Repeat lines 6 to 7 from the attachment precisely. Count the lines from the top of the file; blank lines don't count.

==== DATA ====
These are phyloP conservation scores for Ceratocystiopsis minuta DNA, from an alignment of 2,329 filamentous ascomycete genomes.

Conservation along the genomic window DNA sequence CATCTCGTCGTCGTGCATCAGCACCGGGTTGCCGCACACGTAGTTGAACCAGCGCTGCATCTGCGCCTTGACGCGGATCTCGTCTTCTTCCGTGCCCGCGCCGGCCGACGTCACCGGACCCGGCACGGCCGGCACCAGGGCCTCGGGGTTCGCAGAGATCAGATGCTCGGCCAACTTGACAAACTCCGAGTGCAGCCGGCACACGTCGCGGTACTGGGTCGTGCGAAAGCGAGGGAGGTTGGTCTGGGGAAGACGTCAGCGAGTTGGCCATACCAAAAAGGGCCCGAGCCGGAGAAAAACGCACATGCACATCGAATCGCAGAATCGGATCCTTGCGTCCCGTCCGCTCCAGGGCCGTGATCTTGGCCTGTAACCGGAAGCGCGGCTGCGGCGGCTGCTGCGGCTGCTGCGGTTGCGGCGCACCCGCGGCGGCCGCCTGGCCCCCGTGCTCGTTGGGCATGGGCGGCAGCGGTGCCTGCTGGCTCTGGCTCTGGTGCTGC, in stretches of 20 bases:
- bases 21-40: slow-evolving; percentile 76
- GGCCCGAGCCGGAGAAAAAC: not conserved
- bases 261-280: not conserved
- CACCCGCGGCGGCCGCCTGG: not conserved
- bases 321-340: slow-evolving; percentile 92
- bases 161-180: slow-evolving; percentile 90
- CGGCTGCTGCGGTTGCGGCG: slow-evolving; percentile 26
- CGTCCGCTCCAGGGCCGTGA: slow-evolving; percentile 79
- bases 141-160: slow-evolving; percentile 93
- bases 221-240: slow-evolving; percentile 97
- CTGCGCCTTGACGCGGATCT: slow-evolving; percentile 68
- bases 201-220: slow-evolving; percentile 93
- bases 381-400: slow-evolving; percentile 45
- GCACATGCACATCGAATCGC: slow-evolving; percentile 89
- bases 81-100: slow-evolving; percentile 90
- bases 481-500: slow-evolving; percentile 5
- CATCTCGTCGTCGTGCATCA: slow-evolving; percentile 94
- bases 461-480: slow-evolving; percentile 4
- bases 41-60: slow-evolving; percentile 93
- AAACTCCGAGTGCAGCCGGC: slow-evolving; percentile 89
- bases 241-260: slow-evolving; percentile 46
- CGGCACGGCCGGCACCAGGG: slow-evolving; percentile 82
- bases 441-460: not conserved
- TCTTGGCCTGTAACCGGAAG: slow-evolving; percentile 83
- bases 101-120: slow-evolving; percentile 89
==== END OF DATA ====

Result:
- CACCCGCGGCGGCCGCCTGG: not conserved
- bases 321-340: slow-evolving; percentile 92